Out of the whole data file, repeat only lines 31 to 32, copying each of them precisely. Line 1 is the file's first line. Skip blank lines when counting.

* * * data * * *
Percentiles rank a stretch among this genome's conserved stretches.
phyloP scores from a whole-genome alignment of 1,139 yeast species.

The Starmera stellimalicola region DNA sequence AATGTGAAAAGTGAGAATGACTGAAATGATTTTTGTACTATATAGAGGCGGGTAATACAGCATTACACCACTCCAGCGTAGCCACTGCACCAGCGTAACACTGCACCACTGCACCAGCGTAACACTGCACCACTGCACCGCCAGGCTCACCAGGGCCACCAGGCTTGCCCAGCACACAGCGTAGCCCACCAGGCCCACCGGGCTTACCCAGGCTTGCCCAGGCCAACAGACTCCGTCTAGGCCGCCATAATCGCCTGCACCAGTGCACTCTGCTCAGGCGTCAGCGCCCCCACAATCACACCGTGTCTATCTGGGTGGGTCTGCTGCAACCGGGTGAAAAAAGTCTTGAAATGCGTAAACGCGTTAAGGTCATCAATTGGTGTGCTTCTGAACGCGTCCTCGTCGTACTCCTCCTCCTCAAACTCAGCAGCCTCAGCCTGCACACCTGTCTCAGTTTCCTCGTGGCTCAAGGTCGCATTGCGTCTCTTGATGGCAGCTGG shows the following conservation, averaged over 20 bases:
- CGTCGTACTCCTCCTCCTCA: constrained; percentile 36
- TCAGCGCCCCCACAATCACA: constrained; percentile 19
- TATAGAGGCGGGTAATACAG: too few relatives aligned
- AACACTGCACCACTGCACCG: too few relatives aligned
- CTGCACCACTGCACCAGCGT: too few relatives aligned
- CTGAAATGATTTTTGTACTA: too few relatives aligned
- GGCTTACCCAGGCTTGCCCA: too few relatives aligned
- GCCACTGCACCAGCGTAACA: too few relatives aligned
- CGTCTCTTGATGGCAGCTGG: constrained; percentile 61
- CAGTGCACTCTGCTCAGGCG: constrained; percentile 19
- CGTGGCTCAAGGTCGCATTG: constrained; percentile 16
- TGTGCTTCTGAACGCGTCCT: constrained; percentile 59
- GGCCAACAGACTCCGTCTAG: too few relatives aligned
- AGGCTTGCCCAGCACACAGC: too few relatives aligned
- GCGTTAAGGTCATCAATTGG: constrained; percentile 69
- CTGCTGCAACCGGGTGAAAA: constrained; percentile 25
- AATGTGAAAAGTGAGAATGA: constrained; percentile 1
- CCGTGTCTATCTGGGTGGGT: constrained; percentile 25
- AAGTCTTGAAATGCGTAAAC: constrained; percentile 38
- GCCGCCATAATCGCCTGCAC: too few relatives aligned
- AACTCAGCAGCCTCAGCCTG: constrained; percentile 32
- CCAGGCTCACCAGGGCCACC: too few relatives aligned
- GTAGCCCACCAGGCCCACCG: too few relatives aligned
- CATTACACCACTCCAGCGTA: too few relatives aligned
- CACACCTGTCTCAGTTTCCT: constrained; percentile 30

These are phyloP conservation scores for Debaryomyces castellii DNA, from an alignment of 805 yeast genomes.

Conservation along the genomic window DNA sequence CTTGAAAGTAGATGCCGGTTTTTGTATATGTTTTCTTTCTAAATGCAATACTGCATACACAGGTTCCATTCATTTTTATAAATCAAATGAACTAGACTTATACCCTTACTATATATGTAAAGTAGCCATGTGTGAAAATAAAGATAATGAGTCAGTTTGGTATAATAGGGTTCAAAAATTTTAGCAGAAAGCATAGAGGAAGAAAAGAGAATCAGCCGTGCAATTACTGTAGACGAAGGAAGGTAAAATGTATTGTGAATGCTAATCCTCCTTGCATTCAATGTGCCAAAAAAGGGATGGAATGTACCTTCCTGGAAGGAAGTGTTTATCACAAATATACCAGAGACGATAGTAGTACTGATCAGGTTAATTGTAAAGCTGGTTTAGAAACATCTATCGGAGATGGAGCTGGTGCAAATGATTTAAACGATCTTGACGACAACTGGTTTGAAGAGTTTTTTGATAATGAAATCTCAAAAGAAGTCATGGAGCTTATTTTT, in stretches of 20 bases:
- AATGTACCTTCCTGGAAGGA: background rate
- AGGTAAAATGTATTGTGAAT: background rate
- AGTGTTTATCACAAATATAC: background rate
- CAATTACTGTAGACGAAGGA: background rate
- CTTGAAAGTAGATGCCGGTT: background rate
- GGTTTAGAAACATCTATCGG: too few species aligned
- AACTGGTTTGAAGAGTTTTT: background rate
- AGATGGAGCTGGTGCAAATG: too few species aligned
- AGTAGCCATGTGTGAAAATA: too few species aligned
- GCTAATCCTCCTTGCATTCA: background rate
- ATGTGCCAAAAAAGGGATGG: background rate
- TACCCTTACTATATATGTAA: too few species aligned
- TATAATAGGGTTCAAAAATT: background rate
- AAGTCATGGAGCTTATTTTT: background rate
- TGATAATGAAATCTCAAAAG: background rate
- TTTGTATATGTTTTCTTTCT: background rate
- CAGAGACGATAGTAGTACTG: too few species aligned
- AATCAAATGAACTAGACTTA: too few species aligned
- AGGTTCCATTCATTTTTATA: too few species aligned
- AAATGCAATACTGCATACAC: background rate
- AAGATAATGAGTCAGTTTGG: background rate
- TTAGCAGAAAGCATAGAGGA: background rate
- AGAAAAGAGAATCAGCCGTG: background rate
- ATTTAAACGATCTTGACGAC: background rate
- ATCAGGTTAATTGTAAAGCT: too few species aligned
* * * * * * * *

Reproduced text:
- AATGTACCTTCCTGGAAGGA: background rate
- AGGTAAAATGTATTGTGAAT: background rate